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Clin Cancer Res. 2008 Mar 15;14(6):1686-91. doi: 10.1158/1078-0432.CCR-07-4085.

Expression of the bric-a-brac tramtrack broad complex protein NAC-1 in cervical carcinomas seems to correlate with poorer prognosis.

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  • 1Department of Obstetrics and Gynecology, Shimane University School of Medicine, Shimane, Japan.



Recent studies have suggested a novel oncogenic role of a bric-a-brac tramtrack broad complex (also known as POZ) domain gene, NAC-1, in ovarian carcinomas. The aim of this study was to clarify the functional role of NAC-1 in human cervical carcinomas.


NAC-1 expression in cervical cancer was assessed by immunohistochemistry, and data on clinical variables were collected by retrospective chart review. NAC-1 gene knockdown using small interfering RNA and a NAC-1 gene transfection system were used to asses NAC-1 function in cervical cancer in vivo.


Immunohistochemical and gene expression analysis revealed that NAC-1 is significantly overexpressed in cervical adenocarcinomas and adenosquamous carcinomas compared with squamous cell carcinomas. Patients with squamous cell carcinomas positive for NAC-1 expression who received radiotherapy had significantly shorter overall survival than peers whose tumors did not express NAC-1, and multivariate analysis showed that NAC-1 expression was an independent prognostic factor for overall survival after radiotherapy. Overexpressions of the NAC-1 gene stimulated cell proliferation in cervical carcinoma cells of the TCS, CaSki, and HeLa P3 lines, which do not have endogenous NAC-1 expression. NAC-1 gene knockdown inhibited cell growth and induced apoptosis in HeLa, HeLa TG, and ME180 cells, all of which overexpressed NAC-1.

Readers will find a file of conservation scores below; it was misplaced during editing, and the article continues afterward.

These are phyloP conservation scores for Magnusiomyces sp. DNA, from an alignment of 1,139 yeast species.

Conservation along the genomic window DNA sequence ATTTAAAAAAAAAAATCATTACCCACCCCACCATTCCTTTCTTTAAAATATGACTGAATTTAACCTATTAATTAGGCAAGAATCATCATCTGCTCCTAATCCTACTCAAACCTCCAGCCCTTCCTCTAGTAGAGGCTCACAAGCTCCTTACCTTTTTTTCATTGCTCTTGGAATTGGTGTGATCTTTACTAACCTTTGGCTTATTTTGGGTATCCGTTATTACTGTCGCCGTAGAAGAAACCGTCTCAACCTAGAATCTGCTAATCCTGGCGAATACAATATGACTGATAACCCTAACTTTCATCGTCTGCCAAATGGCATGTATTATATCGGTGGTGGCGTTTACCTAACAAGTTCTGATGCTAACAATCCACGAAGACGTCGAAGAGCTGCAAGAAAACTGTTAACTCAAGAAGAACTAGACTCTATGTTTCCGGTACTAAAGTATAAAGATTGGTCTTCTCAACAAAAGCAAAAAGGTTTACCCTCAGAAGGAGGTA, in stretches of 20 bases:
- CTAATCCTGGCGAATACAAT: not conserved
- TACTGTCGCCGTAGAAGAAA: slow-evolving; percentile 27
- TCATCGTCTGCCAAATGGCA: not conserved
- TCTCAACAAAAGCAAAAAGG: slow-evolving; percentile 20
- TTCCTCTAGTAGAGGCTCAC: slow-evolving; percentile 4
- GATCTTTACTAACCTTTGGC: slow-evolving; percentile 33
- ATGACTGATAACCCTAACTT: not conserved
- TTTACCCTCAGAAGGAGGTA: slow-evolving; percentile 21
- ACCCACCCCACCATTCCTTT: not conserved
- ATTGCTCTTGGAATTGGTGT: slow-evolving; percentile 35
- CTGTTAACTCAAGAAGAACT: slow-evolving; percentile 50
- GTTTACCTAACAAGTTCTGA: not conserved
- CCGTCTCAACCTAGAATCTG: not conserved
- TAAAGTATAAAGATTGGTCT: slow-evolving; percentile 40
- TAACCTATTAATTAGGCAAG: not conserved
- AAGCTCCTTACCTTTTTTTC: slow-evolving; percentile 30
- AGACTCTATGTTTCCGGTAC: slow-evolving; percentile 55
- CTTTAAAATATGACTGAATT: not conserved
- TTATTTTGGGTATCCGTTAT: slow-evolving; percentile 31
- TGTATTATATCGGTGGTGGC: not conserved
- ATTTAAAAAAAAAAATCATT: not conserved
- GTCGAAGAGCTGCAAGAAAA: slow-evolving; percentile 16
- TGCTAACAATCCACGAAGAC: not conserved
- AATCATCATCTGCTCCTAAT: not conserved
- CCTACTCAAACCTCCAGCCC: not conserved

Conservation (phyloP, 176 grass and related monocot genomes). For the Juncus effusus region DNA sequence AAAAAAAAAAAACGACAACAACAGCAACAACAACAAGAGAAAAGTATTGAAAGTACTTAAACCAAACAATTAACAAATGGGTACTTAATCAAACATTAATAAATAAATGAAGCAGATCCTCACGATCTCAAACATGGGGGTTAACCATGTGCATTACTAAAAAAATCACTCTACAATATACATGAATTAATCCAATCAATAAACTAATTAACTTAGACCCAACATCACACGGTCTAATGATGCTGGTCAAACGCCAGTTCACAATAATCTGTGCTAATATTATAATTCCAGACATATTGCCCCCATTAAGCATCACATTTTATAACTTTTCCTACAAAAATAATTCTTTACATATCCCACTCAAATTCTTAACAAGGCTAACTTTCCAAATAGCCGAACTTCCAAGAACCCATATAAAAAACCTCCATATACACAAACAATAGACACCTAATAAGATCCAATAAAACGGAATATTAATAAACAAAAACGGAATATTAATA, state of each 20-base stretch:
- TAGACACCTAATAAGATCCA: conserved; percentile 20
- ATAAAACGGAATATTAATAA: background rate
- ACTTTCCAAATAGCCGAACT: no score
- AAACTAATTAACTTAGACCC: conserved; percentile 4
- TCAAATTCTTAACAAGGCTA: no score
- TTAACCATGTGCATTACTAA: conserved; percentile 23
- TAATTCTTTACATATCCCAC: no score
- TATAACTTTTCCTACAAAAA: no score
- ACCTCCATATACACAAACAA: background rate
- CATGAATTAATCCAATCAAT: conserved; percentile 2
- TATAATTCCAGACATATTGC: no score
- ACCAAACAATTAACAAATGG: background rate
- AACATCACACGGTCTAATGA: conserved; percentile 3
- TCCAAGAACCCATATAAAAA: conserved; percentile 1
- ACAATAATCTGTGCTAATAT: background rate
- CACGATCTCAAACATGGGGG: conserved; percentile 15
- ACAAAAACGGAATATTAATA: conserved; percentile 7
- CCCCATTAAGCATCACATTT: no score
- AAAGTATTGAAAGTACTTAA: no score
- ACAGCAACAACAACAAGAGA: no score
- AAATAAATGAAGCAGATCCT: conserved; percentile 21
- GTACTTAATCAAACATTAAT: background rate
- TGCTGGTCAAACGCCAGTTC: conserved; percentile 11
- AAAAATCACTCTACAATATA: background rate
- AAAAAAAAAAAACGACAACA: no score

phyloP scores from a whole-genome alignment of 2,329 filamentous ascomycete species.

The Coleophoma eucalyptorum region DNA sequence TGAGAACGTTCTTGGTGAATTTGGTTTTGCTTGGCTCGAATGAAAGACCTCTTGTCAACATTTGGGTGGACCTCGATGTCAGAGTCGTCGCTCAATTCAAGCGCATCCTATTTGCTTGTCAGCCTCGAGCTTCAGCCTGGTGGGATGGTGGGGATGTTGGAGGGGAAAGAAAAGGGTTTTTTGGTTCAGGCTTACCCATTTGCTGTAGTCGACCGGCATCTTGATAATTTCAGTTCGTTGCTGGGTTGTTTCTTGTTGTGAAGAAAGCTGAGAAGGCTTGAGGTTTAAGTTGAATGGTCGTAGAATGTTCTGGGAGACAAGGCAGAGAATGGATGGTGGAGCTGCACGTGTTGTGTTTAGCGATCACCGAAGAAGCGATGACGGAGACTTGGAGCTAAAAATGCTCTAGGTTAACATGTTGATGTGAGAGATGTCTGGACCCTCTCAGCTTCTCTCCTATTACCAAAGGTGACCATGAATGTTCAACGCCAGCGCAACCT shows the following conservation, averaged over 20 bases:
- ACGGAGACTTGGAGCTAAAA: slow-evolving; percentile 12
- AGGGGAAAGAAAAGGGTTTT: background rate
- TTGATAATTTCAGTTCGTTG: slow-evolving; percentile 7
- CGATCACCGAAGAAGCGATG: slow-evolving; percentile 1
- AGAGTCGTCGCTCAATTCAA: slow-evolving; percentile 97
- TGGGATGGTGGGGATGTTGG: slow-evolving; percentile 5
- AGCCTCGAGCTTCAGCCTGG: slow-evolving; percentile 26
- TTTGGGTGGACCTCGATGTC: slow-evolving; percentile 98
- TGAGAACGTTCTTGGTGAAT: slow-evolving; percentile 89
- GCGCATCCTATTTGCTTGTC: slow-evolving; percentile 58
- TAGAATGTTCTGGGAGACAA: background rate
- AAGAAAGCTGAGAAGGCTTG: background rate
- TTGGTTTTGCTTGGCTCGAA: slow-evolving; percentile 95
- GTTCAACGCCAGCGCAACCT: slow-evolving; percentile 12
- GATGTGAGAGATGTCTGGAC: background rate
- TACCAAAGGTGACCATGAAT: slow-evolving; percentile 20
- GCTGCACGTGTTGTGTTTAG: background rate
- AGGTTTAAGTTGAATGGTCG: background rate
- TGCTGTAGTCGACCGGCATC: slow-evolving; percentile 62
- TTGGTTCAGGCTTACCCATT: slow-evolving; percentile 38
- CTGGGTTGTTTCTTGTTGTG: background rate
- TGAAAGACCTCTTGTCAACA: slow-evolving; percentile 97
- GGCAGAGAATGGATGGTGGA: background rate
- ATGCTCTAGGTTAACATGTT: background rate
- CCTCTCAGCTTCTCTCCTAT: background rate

Our findings suggest that NAC-1 may play an important role in cervical carcinomas; moreover, these findings provide a rationale for future development of NAC-1-based therapy for cervical carcinomas that overexpress this candidate oncogene.

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